"My sister is British."
Translation:Moja siostra jest Brytyjką.
Your assumption seems to be right (although how widely it works, it's hard for me to say, maybe all such words, maybe there are exceptions), but for masculine and neuter nouns. kotem/lwem/psem/robotnikiem; drzewem/dzieckiem/krzesłem/jajkiem.
If it was your brother who is British, it would work: Mój brat jest Brytyjczykiem. But as the nationality is a noun, and it also takes gender into considerations, its Nominative is Brytyjka, and "Moja siostra jest Brytyjką " (/Angielką/Szkotką/Irlandką/Walijką/Francuzką/Włoszką/Węgierką etc.)
I read that "to be" takes Narzędnik, which is usually -em.
Awhile ago I bought this, which has some of the basics about the cases: https://www.amazon.com/Polish-Verbs-Essentials-Grammar-Oscar/dp/0071597468/ref=sr_1_2?ie=UTF8&qid=1472135950&sr=8-2&keywords=polish+mcgraw+hill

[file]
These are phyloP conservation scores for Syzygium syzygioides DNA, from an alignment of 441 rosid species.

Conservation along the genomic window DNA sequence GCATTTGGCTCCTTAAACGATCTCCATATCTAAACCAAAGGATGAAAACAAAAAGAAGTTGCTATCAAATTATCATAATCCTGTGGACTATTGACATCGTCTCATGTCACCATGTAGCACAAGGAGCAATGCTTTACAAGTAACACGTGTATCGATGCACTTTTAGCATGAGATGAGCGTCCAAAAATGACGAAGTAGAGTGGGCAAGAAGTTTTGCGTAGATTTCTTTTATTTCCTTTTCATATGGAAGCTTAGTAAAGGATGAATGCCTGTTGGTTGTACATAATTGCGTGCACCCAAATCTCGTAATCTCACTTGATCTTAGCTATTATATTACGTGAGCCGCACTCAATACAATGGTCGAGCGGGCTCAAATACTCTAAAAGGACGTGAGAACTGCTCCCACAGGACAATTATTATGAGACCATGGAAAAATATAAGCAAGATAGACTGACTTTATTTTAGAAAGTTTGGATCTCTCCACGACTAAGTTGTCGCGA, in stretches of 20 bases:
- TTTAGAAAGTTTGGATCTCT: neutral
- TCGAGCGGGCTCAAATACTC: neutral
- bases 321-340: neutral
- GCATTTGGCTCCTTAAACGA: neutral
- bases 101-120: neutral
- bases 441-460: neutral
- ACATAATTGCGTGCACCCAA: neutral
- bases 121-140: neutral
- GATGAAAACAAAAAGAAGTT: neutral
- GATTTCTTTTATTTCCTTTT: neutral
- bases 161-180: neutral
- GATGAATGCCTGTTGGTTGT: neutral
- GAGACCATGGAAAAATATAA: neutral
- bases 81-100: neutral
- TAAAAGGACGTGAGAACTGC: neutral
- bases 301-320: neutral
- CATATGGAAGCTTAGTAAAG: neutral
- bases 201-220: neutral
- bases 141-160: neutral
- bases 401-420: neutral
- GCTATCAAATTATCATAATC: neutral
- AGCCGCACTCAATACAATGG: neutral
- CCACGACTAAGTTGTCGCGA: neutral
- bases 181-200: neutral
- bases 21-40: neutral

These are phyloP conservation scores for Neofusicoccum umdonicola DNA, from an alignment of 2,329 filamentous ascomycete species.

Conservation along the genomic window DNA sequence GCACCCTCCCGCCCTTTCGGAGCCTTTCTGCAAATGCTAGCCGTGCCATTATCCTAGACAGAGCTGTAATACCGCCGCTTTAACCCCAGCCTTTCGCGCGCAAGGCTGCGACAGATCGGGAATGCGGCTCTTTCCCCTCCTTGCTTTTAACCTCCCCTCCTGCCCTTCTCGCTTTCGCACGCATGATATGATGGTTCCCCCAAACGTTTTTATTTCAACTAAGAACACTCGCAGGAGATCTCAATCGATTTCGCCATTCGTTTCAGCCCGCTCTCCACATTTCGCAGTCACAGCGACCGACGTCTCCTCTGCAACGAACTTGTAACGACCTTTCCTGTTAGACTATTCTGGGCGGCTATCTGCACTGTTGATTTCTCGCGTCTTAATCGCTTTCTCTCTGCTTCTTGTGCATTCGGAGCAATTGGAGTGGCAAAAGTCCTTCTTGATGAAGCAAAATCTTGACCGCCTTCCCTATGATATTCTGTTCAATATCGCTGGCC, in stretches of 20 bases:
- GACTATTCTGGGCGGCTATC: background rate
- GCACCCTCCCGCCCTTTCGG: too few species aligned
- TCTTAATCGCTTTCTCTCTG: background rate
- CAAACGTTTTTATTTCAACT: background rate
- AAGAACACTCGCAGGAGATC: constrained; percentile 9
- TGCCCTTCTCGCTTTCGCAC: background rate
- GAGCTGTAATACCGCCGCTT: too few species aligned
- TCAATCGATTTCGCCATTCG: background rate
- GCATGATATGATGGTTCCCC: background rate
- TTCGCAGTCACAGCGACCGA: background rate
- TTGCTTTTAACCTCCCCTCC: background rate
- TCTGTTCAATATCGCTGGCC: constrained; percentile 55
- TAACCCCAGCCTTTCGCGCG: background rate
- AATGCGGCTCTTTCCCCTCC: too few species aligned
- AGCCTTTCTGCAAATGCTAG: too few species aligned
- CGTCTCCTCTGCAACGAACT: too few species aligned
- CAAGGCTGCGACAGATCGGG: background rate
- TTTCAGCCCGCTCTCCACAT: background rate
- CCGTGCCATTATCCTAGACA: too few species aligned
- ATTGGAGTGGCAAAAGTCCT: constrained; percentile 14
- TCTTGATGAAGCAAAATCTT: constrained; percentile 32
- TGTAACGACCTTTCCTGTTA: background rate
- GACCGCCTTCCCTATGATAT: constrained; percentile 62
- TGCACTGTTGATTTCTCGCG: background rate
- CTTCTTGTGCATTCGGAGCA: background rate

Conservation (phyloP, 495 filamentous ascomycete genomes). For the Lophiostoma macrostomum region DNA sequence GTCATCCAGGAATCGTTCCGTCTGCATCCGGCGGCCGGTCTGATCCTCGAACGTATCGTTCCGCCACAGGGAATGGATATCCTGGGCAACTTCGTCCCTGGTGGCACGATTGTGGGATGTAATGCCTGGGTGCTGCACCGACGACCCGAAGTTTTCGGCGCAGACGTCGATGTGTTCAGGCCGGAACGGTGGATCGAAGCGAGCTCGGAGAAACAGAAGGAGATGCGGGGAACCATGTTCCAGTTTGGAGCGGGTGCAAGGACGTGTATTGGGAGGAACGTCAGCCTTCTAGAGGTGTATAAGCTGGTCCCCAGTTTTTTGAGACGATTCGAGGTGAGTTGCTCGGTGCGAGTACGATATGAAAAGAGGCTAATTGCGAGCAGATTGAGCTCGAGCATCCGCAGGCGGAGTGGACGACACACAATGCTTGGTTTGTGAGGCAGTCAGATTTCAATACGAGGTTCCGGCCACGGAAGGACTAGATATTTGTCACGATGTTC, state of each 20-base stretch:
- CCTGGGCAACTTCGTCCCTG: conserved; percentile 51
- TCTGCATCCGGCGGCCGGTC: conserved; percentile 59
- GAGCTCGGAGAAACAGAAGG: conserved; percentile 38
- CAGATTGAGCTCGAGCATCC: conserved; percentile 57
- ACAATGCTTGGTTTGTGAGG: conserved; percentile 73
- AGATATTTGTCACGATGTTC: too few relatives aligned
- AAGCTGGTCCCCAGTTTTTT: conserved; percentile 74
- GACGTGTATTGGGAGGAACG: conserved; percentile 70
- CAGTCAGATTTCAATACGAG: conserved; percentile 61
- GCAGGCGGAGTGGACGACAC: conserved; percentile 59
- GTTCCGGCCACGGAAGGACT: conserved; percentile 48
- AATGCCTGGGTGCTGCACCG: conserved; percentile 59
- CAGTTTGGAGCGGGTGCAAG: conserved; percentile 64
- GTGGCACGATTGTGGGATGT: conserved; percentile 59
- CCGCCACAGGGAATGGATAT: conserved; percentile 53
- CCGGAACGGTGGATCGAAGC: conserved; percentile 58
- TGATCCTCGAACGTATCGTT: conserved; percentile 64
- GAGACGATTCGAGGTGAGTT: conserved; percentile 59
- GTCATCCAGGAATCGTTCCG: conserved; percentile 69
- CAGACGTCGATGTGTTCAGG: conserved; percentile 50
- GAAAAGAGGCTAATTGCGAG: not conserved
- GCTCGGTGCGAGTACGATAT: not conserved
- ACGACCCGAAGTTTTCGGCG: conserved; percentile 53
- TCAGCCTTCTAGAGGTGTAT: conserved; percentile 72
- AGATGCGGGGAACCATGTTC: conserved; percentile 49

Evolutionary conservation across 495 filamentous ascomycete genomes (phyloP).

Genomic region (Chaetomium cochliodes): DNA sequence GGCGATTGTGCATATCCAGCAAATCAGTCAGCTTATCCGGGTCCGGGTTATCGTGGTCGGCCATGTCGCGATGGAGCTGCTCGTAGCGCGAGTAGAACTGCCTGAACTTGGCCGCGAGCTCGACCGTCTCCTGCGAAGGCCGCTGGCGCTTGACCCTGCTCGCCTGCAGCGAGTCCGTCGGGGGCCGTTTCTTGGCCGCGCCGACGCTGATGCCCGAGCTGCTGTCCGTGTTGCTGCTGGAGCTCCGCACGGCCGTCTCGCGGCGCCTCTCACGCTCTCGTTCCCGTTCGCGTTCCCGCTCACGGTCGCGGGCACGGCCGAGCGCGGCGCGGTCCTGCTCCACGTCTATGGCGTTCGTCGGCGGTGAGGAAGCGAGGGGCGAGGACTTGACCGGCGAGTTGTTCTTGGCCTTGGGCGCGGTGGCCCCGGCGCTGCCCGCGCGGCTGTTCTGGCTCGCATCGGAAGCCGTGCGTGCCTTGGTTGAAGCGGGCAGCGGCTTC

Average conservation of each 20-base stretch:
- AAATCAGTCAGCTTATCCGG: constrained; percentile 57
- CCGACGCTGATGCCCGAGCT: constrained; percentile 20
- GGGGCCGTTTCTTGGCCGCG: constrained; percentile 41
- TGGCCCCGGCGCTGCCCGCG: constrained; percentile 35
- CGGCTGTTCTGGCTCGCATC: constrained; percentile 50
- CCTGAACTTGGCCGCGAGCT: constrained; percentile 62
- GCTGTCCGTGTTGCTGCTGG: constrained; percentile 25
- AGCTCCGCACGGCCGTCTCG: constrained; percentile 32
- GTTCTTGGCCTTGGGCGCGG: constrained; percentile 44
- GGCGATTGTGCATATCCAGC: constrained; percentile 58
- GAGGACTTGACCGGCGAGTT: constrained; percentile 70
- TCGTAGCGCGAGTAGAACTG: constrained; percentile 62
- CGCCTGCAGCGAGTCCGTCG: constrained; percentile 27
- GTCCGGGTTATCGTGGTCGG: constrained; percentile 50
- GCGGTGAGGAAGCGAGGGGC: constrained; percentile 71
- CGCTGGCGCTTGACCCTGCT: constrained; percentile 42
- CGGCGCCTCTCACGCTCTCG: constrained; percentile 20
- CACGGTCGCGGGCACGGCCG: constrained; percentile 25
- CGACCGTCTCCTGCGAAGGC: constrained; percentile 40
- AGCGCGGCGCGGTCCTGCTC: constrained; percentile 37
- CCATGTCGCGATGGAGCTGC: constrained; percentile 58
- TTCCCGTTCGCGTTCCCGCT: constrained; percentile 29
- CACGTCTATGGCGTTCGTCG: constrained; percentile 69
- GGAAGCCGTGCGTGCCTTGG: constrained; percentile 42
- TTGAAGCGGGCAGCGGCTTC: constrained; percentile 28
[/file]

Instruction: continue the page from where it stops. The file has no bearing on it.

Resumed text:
It is very basic but I guess it is nice to read about the cases.
I like to use this site when I am not sure about which case to use: http://aztekium.pl/przypadki.py?lang=en
Theoretically you can (added "Moja siostra to Brytyjka" now), but we don't really recommend this construction when you have a person on the left side of "to". It sounds a bit clumsy, more like "My sister = a British woman" than a descriptive statement that "My sister is British". But we do usually accept it. What we don't accept, by the way, are things like "Ona to Brytyjka". If you have a personal pronoun on the left, it just sounds too clumsy.